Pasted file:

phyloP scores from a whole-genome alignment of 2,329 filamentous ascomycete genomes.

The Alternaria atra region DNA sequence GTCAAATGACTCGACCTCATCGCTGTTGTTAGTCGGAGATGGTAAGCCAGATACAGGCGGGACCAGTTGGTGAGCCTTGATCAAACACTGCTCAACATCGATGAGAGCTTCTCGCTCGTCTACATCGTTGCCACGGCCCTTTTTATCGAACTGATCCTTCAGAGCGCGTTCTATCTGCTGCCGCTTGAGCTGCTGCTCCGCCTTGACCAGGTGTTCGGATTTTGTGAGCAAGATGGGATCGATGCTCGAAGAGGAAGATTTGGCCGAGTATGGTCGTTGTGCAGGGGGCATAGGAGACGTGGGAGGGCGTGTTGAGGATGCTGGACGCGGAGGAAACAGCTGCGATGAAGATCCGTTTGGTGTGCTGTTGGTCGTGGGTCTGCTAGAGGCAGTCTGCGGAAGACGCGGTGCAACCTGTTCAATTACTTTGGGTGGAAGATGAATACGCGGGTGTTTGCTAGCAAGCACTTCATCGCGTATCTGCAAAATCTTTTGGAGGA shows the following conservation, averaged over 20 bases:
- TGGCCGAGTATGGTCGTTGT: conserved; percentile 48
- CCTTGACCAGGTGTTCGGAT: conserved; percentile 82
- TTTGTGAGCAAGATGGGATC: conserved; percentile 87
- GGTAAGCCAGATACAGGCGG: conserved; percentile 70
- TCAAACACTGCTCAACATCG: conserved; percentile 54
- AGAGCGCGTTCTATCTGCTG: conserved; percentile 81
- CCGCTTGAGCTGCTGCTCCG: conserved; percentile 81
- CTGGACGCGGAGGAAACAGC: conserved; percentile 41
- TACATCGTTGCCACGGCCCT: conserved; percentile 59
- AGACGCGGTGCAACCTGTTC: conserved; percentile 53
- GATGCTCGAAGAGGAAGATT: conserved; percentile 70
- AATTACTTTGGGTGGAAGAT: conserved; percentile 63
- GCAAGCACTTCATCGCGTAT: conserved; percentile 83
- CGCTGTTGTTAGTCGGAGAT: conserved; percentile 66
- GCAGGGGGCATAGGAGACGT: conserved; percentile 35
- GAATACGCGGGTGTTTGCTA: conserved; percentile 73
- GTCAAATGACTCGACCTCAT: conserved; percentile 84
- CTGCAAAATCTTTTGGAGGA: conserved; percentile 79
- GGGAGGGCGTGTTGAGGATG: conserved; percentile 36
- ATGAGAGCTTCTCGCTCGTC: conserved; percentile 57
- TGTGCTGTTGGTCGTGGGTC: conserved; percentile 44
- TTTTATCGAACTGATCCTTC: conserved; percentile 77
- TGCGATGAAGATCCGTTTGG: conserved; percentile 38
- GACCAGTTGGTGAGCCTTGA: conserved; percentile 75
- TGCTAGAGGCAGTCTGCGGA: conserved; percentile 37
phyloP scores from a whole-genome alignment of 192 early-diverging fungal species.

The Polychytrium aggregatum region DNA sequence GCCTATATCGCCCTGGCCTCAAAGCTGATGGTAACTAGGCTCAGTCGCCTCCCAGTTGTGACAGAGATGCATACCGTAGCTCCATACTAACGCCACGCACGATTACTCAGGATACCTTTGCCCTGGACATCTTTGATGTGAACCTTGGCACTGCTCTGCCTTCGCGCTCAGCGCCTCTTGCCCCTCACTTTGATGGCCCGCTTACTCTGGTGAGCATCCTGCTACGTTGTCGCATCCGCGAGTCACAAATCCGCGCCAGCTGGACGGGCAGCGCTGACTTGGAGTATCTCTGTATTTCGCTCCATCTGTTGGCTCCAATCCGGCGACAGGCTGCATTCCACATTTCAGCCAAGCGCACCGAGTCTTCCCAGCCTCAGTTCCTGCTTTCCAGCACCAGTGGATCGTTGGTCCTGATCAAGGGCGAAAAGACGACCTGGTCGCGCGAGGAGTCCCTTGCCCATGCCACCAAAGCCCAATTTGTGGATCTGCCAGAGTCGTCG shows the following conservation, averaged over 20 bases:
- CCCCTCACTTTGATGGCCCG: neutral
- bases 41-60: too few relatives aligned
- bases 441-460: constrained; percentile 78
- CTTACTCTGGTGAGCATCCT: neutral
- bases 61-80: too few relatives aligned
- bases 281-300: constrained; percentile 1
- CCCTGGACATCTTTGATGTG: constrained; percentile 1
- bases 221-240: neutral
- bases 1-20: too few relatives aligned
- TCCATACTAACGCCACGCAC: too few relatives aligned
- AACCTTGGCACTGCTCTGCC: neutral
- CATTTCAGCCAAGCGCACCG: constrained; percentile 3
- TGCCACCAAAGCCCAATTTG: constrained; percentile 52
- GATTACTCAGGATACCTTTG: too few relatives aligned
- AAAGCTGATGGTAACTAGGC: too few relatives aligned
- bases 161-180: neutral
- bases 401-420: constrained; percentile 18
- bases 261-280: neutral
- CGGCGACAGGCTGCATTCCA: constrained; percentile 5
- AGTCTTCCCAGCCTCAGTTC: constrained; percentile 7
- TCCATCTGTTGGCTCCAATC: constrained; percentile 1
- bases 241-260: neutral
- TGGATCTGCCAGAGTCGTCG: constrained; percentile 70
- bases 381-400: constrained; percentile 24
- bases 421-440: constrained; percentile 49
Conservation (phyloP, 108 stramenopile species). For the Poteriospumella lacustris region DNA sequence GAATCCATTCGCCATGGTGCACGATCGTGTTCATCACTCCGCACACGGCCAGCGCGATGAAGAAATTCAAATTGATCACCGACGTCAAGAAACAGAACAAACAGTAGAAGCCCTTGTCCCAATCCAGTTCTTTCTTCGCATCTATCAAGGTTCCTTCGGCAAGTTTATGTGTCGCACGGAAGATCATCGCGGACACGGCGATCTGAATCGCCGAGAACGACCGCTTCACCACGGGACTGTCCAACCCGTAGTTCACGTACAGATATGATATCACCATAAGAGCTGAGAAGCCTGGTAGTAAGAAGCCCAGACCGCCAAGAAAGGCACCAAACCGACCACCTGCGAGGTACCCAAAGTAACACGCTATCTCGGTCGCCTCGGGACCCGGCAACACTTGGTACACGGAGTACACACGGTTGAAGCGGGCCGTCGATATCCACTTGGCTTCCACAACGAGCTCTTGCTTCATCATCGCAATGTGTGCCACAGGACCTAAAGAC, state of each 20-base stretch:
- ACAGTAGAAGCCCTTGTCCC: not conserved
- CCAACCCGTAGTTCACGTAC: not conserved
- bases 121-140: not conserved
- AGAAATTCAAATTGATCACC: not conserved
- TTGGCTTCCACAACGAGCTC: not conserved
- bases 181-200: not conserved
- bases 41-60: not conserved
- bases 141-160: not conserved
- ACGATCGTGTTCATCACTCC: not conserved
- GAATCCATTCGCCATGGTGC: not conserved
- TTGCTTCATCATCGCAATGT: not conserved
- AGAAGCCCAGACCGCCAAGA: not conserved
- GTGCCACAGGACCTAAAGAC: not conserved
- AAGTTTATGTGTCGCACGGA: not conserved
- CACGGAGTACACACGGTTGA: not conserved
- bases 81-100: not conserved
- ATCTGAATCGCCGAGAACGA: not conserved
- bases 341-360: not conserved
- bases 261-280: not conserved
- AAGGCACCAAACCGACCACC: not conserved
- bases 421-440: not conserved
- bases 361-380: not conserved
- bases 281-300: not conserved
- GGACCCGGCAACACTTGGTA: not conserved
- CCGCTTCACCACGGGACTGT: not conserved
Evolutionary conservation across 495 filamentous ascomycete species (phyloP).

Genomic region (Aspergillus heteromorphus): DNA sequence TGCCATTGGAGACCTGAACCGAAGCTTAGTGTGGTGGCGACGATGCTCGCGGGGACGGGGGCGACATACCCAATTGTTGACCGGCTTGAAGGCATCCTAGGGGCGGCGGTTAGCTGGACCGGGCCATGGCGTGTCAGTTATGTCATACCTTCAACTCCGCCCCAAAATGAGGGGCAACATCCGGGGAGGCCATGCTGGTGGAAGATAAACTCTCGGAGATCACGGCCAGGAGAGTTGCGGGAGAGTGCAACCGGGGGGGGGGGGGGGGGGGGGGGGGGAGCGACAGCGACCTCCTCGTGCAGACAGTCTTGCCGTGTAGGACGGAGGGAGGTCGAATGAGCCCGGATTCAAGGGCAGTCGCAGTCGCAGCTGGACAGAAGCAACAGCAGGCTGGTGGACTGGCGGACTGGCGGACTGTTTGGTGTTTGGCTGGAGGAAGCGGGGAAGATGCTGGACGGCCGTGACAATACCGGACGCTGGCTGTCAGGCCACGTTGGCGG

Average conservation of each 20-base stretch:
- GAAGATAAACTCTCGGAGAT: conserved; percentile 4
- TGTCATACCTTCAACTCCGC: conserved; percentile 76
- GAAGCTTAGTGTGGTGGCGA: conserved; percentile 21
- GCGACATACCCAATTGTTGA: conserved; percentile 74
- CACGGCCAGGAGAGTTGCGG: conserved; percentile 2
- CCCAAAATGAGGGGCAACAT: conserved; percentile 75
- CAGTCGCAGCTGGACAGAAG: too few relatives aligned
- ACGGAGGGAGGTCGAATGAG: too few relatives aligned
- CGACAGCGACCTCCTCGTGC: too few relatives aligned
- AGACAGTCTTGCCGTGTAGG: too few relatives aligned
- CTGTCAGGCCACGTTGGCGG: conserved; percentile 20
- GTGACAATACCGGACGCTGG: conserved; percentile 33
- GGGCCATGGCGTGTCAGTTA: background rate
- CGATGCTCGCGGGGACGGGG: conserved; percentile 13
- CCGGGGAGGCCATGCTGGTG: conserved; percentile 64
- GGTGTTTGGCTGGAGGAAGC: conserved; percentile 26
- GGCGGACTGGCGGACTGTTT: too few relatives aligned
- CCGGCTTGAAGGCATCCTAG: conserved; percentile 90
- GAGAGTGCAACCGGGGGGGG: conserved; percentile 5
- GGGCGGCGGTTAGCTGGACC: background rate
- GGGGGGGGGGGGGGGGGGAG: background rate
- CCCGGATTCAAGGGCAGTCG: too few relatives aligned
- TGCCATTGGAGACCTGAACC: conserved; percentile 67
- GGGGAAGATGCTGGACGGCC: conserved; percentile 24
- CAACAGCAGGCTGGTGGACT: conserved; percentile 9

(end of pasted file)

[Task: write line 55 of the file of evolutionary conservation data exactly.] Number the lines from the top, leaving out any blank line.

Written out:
Conservation (phyloP, 108 stramenopile species). For the Poteriospumella lacustris region DNA sequence GAATCCATTCGCCATGGTGCACGATCGTGTTCATCACTCCGCACACGGCCAGCGCGATGAAGAAATTCAAATTGATCACCGACGTCAAGAAACAGAACAAACAGTAGAAGCCCTTGTCCCAATCCAGTTCTTTCTTCGCATCTATCAAGGTTCCTTCGGCAAGTTTATGTGTCGCACGGAAGATCATCGCGGACACGGCGATCTGAATCGCCGAGAACGACCGCTTCACCACGGGACTGTCCAACCCGTAGTTCACGTACAGATATGATATCACCATAAGAGCTGAGAAGCCTGGTAGTAAGAAGCCCAGACCGCCAAGAAAGGCACCAAACCGACCACCTGCGAGGTACCCAAAGTAACACGCTATCTCGGTCGCCTCGGGACCCGGCAACACTTGGTACACGGAGTACACACGGTTGAAGCGGGCCGTCGATATCCACTTGGCTTCCACAACGAGCTCTTGCTTCATCATCGCAATGTGTGCCACAGGACCTAAAGAC, state of each 20-base stretch: